ImpactAlpha, June 13 – Who knows best the needs of a community but members of the community itself? First-time fund managers who understand the needs of local small businesses are an under-appreciated resource for investors seeking to nurture inclusive development.
Also under-appreciated is how many barriers they must overcome to raise the capital to meet those small-business needs.
The launch of Nyala Venture at last week’s convening of the Collaborative for Frontier Finance in Dar es Salaam is part of a renewed effort to overcome biases against investing in local capital providers, first-time managers, small-business lenders – and in many emerging markets themselves.
The new fund of funds, seeded with $10 million by FSD Africa Investments, aims to support a half-dozen first time fund managers in raising capital, building track-records and catalyzing more institutional and commercial capital. Nyala Venture will focus particularly on local fund managers supporting women-led businesses. Nyala Venture will have the ability to invest a mix of debt and equity.
“Alternative local capital providers have better networks and embedded boots on the ground, enabling them to play a huge role in supporting and growing local businesses,” said Anne-Marie Chidzero of FSDAI. The U.K. government-backed investment firm is investing in Nyala Venture to “fast-track local capital providers and share lessons with the larger investment community.”
Cardano Development and Total Impact Capital Europe, which will manage the fund, aim to raise an additional $50 to $75 million.
Funding the funders
Nyala Venture comes out of the work of the Collaborative for Frontier Finance, which represents dozens of first-time and emerging fund managers in Africa, the Middle East and South Asia. (CFF is backed by the Argidius, MacArthur and Small foundations, Omidyar Network, the World Bank and the governments of Australia and the Netherlands.)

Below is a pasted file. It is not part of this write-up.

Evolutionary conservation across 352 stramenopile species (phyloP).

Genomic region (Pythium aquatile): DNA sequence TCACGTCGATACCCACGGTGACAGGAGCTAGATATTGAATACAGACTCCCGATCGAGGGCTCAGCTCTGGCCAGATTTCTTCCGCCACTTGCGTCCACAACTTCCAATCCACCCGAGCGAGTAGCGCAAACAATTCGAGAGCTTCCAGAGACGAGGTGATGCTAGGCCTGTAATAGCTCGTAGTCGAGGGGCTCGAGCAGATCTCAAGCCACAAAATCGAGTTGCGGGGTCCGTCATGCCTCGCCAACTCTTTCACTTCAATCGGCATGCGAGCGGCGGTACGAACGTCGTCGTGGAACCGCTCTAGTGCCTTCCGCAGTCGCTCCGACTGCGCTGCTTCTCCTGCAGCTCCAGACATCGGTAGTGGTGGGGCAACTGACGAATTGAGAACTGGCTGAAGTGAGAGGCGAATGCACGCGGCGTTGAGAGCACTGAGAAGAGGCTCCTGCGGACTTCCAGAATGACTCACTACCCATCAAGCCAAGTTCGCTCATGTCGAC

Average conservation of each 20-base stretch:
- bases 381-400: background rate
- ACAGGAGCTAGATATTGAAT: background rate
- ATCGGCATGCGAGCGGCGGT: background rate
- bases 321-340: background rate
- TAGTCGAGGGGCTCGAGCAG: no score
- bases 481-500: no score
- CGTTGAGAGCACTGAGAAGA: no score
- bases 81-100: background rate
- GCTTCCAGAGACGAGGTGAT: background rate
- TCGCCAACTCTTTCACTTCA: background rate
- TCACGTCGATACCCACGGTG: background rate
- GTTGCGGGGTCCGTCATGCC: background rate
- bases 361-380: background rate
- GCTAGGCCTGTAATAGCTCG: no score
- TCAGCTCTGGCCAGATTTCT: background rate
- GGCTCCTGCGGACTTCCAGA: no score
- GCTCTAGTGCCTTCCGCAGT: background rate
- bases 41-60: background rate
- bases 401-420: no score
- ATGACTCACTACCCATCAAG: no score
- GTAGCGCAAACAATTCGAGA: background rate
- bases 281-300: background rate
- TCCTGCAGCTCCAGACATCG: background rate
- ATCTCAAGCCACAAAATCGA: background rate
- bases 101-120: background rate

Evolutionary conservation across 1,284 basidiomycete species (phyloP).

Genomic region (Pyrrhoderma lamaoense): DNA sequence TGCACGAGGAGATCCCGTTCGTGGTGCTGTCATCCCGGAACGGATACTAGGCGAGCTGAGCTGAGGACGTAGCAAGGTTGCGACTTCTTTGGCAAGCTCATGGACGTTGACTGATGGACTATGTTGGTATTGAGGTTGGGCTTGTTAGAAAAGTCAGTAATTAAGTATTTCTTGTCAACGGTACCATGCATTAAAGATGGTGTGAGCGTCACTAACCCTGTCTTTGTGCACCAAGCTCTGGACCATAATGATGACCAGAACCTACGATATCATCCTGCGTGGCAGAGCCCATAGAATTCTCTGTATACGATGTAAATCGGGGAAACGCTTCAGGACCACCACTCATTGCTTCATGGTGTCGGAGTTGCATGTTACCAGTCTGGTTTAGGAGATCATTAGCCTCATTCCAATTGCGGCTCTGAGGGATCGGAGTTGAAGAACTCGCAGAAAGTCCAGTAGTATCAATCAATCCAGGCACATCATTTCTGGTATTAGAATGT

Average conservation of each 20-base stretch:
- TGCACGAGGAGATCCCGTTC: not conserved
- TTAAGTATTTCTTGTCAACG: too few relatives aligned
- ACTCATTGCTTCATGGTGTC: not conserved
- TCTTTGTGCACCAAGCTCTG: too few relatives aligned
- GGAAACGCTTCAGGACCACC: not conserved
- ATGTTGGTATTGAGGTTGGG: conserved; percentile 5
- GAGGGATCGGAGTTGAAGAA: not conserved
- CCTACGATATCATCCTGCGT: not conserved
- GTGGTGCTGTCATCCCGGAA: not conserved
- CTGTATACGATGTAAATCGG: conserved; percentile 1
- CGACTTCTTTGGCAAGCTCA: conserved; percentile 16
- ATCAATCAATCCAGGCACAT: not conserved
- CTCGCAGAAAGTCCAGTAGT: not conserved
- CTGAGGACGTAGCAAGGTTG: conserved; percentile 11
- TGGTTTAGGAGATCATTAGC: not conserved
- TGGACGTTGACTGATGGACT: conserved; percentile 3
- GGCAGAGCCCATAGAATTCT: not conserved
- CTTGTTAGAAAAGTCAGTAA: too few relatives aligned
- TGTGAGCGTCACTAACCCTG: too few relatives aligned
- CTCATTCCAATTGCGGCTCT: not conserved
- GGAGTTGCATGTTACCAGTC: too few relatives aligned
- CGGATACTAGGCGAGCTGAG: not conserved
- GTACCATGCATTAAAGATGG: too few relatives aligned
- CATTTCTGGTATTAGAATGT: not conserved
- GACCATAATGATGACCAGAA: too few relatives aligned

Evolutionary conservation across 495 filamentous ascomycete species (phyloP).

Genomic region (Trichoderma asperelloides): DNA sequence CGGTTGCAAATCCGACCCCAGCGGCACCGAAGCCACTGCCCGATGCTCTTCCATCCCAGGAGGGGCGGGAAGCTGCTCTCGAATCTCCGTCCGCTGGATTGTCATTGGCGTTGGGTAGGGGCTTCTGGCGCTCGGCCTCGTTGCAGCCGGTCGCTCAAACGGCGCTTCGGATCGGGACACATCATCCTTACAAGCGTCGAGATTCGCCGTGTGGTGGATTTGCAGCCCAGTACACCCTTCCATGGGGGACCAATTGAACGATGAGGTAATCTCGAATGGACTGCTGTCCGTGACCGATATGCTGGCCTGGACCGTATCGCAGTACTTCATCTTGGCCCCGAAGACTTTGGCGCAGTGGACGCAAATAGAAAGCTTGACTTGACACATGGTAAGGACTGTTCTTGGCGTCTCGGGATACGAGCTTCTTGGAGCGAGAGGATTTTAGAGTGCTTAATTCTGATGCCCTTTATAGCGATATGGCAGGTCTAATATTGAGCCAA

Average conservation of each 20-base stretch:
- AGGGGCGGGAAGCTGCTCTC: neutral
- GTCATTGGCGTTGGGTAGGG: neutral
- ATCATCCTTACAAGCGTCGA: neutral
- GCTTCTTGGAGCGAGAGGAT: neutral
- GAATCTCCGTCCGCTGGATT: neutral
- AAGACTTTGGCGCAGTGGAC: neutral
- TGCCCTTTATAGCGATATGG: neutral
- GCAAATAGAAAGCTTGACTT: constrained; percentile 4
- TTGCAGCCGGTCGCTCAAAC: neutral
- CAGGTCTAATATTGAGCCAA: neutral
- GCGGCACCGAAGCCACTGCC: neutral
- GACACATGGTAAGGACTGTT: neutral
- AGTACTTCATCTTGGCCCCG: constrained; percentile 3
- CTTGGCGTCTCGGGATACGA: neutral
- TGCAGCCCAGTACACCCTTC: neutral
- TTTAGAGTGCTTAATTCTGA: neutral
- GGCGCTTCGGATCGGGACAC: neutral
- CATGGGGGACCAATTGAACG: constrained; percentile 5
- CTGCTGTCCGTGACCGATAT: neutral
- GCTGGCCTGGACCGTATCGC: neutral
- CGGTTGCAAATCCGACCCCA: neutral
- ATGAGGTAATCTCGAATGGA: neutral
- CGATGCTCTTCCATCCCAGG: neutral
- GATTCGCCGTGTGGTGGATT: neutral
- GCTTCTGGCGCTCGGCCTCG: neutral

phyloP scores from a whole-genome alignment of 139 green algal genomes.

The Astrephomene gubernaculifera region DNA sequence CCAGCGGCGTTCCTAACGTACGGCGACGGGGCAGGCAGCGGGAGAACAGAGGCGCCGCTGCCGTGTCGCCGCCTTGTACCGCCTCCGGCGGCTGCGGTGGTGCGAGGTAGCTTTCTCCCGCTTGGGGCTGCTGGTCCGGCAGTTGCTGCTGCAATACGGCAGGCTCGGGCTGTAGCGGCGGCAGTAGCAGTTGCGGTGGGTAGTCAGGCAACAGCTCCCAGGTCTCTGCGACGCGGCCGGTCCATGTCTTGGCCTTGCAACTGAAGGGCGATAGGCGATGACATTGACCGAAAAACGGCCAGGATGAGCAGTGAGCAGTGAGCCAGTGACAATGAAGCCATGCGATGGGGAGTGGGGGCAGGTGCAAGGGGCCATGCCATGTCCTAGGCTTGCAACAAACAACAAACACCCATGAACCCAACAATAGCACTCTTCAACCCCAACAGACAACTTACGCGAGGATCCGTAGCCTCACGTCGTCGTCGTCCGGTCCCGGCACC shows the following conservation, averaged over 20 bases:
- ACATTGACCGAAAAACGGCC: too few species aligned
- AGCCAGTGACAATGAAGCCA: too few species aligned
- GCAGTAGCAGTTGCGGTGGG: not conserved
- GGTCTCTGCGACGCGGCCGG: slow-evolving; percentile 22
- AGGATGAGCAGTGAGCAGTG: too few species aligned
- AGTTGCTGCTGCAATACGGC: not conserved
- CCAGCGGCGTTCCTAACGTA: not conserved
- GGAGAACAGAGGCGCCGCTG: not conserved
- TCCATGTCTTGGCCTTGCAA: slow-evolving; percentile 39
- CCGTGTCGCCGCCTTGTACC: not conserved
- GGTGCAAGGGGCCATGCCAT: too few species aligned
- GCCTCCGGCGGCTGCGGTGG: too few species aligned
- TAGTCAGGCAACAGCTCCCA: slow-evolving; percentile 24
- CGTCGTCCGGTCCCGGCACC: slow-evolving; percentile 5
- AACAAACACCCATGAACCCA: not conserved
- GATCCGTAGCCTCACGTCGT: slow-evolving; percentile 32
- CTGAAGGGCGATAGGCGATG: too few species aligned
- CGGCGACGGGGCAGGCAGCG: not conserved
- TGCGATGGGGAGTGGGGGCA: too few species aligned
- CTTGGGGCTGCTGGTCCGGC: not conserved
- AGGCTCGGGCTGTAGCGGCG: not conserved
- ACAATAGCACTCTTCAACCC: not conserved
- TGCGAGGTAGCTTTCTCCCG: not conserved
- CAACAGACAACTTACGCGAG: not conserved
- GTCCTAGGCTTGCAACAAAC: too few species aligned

The dozens of fund managers in the network are collectively trying to raise more than $1 billion through debt, equity, mezzanine and other creative capital structures. Only 30% of the funds have reached a first close of their fundraising.
“These capital managers specifically and uniquely prioritize financing small and growing enterprises,” CFF’s Drew von Glahn explained at the convening in Dar es Salaam. The financing needs of such businesses, he said, “are not served appropriately by local banks and multinational financial institutions.”
At the same time, “these local capital managers themselves lack the appropriate resources from government agencies and development institutions,” von Glahn said.
Larger investors, particularly development finance institutions, or DFIs, lack the understanding and flexibility to invest in small funds, instead favoring grant and aid-based initiatives or large venture capital and private equity funds, said local capital providers at the CFF’s gathering.
“This is about urgency,” said Evelyne Dioh of WIC Capital, a women-focused investment fund in Senegal. “We are creating jobs, we are closing the gender gap.” The flow of capital into funds on the ground is “taking too long,” she said.
DFI representatives largely acknowledged that most local fund managers were too small, too structurally complicated or lacking in track-record for investment.